To James Mercer
Mount Vernon Augt 25th 1784.
My Sister handed me your favor of the 18th.11 thank you for the advice respecting the mode of conveying a title for the Lands I purchased at your Brother’s Sale, & will pursue it; but necessity will oblige me to postpone the matter until I return from my Western jaunt; as, from Company & other circumstances, no leizure is left me to rummage for Papers before.
My letter to your Brother John Mercer,2 would have informed you, that I apprehended there were omissions in the account I transmitted, to my prejudice, as I had not been able to make any statemt of my Books, or to assort my Papers (wch by frequent removals to get them out of the enemy’s way, were in sad disorder) since my return. I am much obliged to you for the Memm taken from your journal, especially as I am in a way to be a considerable sufferer from my advances to obtain, & Survey the Grant of 200,000 Acres of Land under Dinwiddies proclamation. Many of the Grantees never having paid me a Shilling.
The enclosed letter will give you every information in my power respecting Vanbraam—when you have read it please to return it to me, as it has received no acknowledgement yet.3 With very great esteem & regard I am—Dr Sir Yr most obt Servt
ALS (photocopy), DLC:GW.
1. Letter not found.
3. The enclosed letter undoubtedly was the letter of Jacob Van Braam (1725–1784) to GW, written “Au Chateau de Rouville, near Mallesherbes, France, Decbr 20th 1783.” Van Braam was born in Holland and came to live in Fredericksburg, Va., in 1753. At GW’s surrender at Fort Necessity, 3 July 1754, Captain Van Braam and Capt. Robert Stobo were taken hostages by the French. Van Braam remained a prisoner in Canada until his release in 1760. He then obtained a captain’s commission in the Royal American Regiment and at the war’s end retired on half-pay to Wales. Most of his letter to GW is taken up with an account of what had happened to him since his leaving America. Recalled to his regiment in 1775 over his protest, Van Braam had been sent to East Florida in 1776 and, as he wrote, had served unwillingly in the Georgia campaign before securing permission to sell his commission and return to England. His letter continues: “My sentiments in regard to the proceedings of the Ministry were too well known for me to remain in thier Army, and even in Devonshir where I retired for some time after; which determined me to leave England, and look for an retreat in this Country, and have luckly found in the nighbourhood of one of The most worthy caracters in Europe.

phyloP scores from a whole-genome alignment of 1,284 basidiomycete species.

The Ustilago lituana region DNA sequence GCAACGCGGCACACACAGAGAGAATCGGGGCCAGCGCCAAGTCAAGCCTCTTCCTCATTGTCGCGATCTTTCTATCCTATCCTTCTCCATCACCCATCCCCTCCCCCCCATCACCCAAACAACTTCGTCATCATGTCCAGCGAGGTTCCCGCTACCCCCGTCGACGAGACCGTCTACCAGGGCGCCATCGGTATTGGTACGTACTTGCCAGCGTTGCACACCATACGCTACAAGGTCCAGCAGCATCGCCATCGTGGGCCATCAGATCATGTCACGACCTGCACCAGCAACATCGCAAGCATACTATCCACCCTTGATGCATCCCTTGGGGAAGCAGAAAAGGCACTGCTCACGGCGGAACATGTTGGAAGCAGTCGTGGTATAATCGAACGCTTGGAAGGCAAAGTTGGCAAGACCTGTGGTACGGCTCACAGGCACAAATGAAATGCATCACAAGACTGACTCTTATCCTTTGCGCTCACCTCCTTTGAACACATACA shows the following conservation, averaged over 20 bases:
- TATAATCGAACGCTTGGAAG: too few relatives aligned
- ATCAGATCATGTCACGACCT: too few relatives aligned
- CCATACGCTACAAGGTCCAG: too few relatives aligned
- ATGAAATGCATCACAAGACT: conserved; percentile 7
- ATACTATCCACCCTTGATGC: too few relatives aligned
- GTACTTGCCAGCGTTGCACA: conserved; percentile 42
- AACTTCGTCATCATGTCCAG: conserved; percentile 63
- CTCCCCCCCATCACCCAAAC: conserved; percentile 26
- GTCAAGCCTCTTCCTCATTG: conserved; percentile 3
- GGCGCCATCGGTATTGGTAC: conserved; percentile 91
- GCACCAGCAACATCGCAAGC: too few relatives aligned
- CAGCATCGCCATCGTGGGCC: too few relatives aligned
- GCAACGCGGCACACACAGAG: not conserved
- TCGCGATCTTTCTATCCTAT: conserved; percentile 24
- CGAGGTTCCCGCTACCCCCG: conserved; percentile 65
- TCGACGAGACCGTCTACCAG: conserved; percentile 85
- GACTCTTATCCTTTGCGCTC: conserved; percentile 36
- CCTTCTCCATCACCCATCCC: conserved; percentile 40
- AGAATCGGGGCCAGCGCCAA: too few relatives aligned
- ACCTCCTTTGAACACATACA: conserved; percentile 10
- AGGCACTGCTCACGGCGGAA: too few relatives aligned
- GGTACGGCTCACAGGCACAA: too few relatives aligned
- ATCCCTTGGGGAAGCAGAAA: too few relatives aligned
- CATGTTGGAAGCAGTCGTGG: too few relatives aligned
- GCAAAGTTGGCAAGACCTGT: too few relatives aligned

“No doubt but Monsieur de La Luserne has given Your Excellency an Account of his aimible and learned relation Monsieur de Mallesherbes. Amongst the many civilities I recieve from that Gentleman he was pleased to acquaint me that in a letter he had recieved from Monsieur De la Luzerne You had condesended to send Your complements to me” (DLC:GW).
Van Braam died in 1784, and there is no indication that GW responded to his letter. For GW’s contact with Malesherbes, see François Barbé de Marbois to GW, 8 June 1784.